Ah May …  absolutely sublime but odd.

Weirdly, still bathed in sun this late into autumn.

Because truth in promotion is important (just kidding), here is an artistic shot of a plastic bag polluting the creek.  Still, the light is nice.


Record May temperatures have extended the growing season for my tomatoes and the beautiful autumn colour beyond their usual best-before date.

The weeds also love this unseasonally warm weather.

The sun also shines on election day.  Then sets on my dreams.

democracy sausage.jpg
Many of the polling booths are set up at local schools.  Schools take the opportunity to fund-raise with a barbie.  Democracy Sausage has become its own institution on polling day.  At least you know what you are getting.

Thankfully I still have my birds.
Lucky shot crimson rosella.

crimson rosella

And new to our yard — a juvenile grey butcherbird.

grey butcherbird

Gang-gang cockatoos.
The squeaky door of the bird world (because that is what they sound like).

And finally, the male Superb fairywren retains a hint of blue in his tail, almost as though he is confused about the season.

wren (1)

I’ve even started a new mosaic to bring on winter.  Oh wait …. that seemed to do it.  Brrrrr.  Are those snow-clouds?

This is my response to The Changing Seasons monthly photo challenge hosted by Su Leslie of Zimmerbitch.  Do consider joining in.  It is a lovely way to look back on the changing seasons with other contributors.

Kind Regards.

51 thoughts on “The Changing Seasons – May 2019

  1. Love the bird pics Tracy. That rosella is well caught. We love the song of the butcher bird we have a family of them are part of our family, joining us for breakfast on the deck every morning. Much warmer on the deck facing the morning sun than in the house. Going to be 5deg tonight extra blanket time

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  2. Tracy, what a lovely collection of photos, another view of Australia. I’ve always wanted to visit your country but it seems my travel days are more restricted than ever, so your photos do well to fill in my blanks. (My parents visited decades ago and said it was one of their favorite countries of all their many travels.)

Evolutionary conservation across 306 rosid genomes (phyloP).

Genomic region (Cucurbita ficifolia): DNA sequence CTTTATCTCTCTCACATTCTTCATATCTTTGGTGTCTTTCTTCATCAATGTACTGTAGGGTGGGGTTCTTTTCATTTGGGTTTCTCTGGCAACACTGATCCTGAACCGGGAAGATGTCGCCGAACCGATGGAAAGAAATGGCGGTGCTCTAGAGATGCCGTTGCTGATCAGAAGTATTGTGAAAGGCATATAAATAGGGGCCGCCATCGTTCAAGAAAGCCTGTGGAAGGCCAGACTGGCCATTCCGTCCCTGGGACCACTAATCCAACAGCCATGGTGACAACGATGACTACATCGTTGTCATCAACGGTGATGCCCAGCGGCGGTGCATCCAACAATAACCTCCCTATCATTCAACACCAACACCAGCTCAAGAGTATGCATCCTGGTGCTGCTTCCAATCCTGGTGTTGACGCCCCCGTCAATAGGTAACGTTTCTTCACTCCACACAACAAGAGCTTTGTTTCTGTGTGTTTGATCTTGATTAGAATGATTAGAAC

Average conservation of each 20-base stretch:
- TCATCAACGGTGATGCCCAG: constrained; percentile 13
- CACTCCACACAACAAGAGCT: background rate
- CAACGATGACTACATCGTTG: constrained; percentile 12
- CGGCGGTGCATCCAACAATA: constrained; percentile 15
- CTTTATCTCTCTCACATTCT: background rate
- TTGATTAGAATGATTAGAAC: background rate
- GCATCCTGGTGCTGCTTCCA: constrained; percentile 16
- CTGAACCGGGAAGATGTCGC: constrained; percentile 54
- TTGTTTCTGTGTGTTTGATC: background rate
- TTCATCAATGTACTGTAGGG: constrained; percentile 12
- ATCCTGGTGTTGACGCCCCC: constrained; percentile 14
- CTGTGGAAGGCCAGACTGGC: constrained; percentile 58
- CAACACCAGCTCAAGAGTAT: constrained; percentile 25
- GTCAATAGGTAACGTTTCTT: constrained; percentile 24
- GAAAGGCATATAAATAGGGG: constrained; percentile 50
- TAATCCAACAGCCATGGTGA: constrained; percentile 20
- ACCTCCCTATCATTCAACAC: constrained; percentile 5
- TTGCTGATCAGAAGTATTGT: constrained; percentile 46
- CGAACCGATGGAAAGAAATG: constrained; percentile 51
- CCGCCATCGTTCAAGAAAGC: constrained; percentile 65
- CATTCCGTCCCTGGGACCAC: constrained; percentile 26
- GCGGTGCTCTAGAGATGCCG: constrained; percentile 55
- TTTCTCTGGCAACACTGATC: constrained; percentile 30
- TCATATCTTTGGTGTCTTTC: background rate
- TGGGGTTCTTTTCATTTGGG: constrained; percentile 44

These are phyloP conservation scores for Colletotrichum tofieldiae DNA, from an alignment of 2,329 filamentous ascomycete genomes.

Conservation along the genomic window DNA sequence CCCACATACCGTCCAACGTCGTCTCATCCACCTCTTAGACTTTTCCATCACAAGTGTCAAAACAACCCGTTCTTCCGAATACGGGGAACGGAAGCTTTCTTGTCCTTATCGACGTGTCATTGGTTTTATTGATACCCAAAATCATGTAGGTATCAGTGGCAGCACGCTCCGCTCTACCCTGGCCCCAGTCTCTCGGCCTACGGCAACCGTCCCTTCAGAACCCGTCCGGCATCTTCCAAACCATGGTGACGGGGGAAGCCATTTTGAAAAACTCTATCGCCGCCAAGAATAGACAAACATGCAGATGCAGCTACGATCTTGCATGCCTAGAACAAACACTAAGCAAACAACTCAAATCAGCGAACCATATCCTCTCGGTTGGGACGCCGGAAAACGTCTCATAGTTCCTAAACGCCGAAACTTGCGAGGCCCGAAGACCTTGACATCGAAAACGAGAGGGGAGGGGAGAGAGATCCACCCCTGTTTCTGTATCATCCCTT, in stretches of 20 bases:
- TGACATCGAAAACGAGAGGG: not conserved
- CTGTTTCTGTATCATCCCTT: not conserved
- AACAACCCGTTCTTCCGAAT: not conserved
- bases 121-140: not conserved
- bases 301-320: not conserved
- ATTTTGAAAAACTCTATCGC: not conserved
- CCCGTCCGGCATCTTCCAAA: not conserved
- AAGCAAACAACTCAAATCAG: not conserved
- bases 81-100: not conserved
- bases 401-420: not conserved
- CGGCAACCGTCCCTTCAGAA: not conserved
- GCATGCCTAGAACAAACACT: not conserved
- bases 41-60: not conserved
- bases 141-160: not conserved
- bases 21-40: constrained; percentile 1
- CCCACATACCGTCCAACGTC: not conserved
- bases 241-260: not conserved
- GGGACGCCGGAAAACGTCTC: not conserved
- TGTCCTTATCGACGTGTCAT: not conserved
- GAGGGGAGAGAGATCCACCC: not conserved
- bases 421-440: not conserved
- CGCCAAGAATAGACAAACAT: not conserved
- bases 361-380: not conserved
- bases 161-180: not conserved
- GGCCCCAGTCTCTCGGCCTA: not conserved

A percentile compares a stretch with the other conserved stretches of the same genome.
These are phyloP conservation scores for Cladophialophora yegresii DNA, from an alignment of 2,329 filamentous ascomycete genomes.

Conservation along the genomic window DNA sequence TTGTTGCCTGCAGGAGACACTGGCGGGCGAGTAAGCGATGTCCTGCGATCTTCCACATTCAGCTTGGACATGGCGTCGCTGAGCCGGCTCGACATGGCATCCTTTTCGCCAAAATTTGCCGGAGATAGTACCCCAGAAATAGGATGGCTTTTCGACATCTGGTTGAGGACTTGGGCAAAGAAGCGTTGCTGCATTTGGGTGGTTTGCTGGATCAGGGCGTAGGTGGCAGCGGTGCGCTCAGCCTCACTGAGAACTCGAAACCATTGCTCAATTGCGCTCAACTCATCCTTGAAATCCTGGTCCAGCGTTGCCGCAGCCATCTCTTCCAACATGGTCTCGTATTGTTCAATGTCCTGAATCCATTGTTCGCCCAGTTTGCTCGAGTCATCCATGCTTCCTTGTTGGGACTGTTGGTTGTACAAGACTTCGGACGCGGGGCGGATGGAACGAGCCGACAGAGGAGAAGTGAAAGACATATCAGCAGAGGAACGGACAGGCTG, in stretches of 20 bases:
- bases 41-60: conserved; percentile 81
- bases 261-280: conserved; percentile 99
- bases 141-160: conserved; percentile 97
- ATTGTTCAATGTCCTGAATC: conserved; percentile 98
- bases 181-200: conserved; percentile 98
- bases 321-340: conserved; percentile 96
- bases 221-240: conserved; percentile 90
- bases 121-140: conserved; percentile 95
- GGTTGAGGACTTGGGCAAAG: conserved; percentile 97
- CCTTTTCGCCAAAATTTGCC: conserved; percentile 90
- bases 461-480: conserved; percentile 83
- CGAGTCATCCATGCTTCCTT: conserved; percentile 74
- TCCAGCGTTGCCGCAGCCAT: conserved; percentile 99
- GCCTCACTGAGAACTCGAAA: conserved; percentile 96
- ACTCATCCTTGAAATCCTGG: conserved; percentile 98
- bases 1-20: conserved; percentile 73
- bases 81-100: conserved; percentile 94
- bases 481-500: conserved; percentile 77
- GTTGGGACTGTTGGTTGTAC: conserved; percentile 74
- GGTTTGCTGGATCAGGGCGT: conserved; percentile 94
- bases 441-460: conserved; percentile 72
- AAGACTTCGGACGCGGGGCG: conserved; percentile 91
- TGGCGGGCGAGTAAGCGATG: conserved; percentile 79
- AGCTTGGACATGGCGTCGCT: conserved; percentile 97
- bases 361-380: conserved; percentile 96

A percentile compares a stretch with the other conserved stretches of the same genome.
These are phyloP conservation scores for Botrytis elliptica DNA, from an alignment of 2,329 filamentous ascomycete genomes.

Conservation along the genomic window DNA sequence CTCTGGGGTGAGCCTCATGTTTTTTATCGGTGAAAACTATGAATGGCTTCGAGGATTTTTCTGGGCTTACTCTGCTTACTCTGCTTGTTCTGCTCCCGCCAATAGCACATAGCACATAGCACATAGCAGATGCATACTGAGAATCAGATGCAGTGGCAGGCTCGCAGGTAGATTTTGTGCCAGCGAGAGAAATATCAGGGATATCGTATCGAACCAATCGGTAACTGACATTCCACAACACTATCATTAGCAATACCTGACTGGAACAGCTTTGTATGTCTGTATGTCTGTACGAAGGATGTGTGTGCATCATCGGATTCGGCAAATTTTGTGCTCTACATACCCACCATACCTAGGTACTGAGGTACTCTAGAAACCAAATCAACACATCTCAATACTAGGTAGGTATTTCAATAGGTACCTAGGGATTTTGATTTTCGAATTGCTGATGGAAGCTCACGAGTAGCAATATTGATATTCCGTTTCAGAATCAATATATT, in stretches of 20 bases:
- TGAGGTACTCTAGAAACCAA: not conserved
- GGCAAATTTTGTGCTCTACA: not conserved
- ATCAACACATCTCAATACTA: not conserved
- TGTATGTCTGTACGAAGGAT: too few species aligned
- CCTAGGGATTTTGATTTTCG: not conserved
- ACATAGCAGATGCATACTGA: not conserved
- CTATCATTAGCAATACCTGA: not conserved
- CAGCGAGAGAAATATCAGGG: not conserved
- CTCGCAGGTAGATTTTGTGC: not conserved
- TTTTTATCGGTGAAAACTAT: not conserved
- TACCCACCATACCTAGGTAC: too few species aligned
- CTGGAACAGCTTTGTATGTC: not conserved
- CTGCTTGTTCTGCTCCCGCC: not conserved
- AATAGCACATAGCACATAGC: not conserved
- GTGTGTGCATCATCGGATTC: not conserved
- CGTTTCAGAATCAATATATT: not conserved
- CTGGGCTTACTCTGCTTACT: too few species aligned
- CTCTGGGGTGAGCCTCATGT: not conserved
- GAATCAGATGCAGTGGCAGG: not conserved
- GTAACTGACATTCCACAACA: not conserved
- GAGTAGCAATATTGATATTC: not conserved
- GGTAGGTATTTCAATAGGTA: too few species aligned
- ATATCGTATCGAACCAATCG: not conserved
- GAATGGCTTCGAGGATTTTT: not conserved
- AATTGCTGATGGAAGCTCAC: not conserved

The bird photos are gor-gee-uss! And I suspect that the fairy wren knows exactly what he’s doing.

    As for the Democracy Sausage – would be so funny if it wasn’t so maddening, right? I hope it didn’t give you the severe belly ache the election results might have done.

    As for the plastic bag in the creek – just leaving our garbage behind for someone else to deal with – as usual. sigh…..

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    1. I like it here, Sharon. You would too, I think. Most people are easy-going (maybe not the car drivers). I am glad you like the birds. They are keeping me sane at the moment. I’m having a break from the 24/7 news cycle. The analysis of the election wash-up is astonishing. I wonder whether I live on a different planet from the commentators sometimes.

      Ah yes, the plastic. It is everywhere, although I didn’t realise it was actually in the creek until I looked at the photo on the big screen.


  3. I can understand your focus on the birds and the natural world right now — though of course we can hardly avoid signs of our stupidity there either. Lovely images Tracy.

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  4. My o my, what stunning shots, especially the landing parrot! So enjoyed these, and your laconic narrative which gently tells a story at different levels.

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  5. Beautiful catch up with your month as always,Tracy! That rosella is gorgeous! And now I’m wondering about how the song of the butcher bird might sound like – any similarity to Hitchcock’s famous notes in Psycho? 😉
    I know that feeling of needing a break after the election only too well – our green party might have gained an enormous increase this time but it’s still not enough.😯

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      1. I’ve listened to them both now – what truly fantastic birds! Such a wide range and complexity – I can imagine how lovely it must be to listen to them live!

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      2. Their music is a joy, Sarah. I am about to start reading “Where Song Began” by Tim Low, about Australian birds and how all the world’s songbirds are descended from Australian songbirds. I’ll do a review when I’m finished. You might like the book too, Sarah.

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      3. That does sound like a book I’d be interested in! I will see if I can get a copy somewhere! I’ve read that the butcherbirds have also inspired many composers with their songs – which I can only too easily believe after having listened to them!
        I look forward to read your review, Tracy!

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  6. Oh my gosh those birds! I have been experimenting with cutting out bird shapes lately, your shots inspire me to keep practicing. You are so lucky to be able to see such beautiful birds in real life, and awesome job photographing them! I love the fairyren shot! 🙂

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